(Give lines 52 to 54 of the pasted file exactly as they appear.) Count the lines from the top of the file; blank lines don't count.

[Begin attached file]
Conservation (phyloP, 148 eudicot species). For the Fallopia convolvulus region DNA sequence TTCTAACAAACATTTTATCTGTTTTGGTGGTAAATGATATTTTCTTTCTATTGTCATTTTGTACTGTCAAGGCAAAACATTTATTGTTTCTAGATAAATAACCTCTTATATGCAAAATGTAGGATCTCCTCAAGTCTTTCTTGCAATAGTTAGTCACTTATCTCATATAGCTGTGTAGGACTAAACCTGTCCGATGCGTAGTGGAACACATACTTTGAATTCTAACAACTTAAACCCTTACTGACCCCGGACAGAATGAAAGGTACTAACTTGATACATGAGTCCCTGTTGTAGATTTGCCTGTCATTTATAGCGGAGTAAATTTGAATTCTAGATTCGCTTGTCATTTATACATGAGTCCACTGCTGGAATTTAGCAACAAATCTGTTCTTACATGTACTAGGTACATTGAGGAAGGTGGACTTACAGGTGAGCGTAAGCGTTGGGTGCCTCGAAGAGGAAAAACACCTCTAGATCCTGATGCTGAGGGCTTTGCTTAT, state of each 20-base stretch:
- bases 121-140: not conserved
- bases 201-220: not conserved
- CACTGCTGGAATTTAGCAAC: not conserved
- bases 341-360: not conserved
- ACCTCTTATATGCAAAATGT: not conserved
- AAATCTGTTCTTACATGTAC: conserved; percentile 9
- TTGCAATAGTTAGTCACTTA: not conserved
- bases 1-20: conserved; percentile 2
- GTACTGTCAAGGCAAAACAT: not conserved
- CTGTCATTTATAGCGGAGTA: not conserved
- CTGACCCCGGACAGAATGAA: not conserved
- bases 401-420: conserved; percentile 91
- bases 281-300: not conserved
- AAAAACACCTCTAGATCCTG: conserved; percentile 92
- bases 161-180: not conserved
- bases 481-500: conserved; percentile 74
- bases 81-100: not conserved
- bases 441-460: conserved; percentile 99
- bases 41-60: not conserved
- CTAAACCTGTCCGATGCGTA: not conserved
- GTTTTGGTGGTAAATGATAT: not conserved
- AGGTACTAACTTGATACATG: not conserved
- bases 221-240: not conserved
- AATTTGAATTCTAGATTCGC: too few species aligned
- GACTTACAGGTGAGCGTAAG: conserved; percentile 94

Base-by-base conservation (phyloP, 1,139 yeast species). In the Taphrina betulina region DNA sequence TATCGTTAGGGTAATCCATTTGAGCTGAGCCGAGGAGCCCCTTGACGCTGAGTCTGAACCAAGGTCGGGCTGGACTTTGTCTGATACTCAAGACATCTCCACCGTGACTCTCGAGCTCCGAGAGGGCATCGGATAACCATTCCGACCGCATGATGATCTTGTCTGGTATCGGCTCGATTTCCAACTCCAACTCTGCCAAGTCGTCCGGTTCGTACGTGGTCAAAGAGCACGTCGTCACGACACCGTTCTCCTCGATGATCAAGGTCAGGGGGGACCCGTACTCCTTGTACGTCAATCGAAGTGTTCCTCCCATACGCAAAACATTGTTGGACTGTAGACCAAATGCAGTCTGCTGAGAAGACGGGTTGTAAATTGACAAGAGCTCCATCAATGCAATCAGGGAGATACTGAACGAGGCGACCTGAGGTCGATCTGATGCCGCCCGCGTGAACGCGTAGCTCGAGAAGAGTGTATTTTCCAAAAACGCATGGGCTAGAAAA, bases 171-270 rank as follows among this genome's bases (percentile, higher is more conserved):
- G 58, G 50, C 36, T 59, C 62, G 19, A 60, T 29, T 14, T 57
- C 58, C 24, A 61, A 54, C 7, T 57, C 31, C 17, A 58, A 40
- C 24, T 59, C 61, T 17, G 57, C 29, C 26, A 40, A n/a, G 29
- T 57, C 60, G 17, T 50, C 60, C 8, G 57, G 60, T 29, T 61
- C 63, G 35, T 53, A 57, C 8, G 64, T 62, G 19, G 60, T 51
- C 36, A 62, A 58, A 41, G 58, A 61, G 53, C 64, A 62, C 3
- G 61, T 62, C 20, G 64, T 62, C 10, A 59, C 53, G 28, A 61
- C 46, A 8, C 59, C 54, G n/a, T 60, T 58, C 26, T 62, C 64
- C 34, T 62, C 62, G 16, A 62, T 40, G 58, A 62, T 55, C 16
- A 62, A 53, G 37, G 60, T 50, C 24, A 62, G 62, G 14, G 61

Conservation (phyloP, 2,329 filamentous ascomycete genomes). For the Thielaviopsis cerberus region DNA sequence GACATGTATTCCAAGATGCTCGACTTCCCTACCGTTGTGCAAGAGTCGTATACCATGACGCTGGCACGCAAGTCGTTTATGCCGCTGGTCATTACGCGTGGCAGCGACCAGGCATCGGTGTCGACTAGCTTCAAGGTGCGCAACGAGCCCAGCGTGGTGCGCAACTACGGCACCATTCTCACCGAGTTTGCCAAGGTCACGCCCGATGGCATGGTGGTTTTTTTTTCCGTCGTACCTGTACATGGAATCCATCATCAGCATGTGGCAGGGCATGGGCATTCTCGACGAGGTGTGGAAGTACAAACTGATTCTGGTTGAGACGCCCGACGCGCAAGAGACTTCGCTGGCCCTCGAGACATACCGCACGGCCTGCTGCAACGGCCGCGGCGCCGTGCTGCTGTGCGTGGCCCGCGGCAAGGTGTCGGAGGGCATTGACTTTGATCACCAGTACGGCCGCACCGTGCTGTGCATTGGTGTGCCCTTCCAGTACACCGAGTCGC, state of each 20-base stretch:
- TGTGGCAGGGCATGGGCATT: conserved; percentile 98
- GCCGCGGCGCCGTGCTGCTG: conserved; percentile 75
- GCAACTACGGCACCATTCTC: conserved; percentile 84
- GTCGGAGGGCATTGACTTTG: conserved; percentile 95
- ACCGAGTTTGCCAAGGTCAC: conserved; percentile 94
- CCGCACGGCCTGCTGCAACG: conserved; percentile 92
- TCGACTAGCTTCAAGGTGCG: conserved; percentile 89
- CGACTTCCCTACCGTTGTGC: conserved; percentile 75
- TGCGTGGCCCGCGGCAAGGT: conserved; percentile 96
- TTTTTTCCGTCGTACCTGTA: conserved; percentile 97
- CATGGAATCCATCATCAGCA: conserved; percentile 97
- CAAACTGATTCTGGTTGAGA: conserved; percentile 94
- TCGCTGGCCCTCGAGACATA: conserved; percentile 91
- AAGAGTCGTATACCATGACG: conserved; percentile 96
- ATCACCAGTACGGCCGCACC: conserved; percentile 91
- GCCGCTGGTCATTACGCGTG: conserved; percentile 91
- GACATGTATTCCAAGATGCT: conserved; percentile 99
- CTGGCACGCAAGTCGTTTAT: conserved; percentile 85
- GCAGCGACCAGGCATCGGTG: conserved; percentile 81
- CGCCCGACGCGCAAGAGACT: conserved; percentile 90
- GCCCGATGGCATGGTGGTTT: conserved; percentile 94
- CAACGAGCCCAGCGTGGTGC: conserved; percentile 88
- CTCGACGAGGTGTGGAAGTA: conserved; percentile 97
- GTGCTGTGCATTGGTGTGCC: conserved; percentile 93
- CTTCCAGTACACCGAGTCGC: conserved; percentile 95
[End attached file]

- AAGAGTCGTATACCATGACG: conserved; percentile 96
- ATCACCAGTACGGCCGCACC: conserved; percentile 91
- GCCGCTGGTCATTACGCGTG: conserved; percentile 91